The Reporting Gap In The Wet'suwet'en Crisis
The Reporting Gap In The Wet’suwet’en Crisis
Without real reporting from on the ground, on reserve in Northern BC, basic facts will remain unclear

The Wet’suwet’en crisis in BC has dominated the news for the last week. It began with an RCMP crackdown on supporters of a group of Wet’suwet’en hereditary chiefs, who oppose the construction of the Coastal GasLink liquefied natural gas pipeline through their territories. The builder of the pipeline, TC Energy (formerly TransCanada Corporation), asserts that they have the right to build it, having first obtained the support of five of the six Wet’suwet’en First Nations. The sixth declined to offer their support as they, in agreement with the hereditary chiefs, state that as an Indian Act band council, they do not have authority off reserve, and that only the hereditary chiefs can determine what happens to unceded, non-reserve lands like those through which TC Energy seeks to build.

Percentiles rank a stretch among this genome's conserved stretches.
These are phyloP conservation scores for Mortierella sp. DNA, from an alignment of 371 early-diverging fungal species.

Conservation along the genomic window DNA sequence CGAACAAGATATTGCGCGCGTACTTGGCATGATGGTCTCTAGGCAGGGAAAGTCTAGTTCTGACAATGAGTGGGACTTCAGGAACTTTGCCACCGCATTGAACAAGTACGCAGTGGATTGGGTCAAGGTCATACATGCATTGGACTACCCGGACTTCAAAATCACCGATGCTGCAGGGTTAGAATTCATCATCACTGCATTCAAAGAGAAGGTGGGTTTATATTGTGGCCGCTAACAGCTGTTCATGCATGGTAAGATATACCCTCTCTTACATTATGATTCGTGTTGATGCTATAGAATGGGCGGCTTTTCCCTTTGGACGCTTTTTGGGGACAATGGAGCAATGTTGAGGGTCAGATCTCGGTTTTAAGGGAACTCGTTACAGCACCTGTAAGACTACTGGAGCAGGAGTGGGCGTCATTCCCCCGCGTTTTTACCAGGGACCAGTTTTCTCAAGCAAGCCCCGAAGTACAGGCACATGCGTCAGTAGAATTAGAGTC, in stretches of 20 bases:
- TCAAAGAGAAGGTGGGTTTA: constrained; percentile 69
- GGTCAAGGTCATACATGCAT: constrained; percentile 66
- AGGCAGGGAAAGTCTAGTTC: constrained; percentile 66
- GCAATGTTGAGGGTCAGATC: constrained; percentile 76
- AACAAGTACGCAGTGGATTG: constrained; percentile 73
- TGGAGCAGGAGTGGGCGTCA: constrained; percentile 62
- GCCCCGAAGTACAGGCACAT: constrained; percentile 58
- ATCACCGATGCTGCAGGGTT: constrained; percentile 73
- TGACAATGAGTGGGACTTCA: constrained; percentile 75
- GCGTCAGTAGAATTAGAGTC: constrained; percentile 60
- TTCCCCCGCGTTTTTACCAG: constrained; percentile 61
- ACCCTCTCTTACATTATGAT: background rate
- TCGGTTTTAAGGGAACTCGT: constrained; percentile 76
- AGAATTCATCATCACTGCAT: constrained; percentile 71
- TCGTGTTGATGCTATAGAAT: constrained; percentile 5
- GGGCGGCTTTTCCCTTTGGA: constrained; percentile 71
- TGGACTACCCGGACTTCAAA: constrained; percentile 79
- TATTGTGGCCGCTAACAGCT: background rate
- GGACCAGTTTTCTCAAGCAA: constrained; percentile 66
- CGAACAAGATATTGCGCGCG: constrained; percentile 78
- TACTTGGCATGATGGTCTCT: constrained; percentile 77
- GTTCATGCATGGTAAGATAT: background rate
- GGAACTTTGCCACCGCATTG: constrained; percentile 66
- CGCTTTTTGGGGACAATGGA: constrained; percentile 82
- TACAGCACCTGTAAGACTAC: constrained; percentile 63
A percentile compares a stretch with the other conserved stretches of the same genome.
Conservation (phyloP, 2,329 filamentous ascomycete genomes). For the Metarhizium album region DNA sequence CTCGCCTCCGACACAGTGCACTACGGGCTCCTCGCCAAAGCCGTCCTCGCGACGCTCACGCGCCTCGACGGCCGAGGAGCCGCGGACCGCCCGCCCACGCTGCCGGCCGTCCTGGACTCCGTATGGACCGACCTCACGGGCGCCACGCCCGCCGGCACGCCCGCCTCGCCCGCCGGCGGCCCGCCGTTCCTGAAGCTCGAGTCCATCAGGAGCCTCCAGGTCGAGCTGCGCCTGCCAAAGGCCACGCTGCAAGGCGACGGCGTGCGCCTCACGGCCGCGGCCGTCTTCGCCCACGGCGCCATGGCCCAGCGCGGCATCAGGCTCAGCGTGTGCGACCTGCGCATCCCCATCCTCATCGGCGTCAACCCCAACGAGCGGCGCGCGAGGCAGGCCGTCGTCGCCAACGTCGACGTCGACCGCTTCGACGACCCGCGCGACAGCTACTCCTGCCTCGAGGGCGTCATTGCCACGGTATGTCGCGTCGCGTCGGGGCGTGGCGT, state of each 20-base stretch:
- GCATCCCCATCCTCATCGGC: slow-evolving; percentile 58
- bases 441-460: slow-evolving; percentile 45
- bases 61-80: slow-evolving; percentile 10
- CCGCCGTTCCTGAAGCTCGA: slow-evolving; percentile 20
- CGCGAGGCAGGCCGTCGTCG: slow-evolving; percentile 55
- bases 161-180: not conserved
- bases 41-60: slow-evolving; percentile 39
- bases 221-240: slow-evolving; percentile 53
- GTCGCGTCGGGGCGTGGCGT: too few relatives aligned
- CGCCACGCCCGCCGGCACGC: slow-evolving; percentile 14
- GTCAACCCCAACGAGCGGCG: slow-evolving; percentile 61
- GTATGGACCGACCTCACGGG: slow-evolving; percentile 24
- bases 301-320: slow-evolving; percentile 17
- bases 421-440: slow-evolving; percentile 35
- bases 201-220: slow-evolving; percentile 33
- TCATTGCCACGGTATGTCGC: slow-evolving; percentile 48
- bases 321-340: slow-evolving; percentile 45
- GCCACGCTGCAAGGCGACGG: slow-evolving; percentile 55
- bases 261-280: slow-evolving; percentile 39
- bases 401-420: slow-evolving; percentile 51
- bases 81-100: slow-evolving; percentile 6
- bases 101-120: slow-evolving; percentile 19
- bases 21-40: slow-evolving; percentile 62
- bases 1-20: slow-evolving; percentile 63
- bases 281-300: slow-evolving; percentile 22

Since the crisis began, dozens of explainers have appeared in the press that try to get to the root causes, and which seem to grant legitimacy to one side or the other. Each such piece speaks with authority and certainty over the facts at play.

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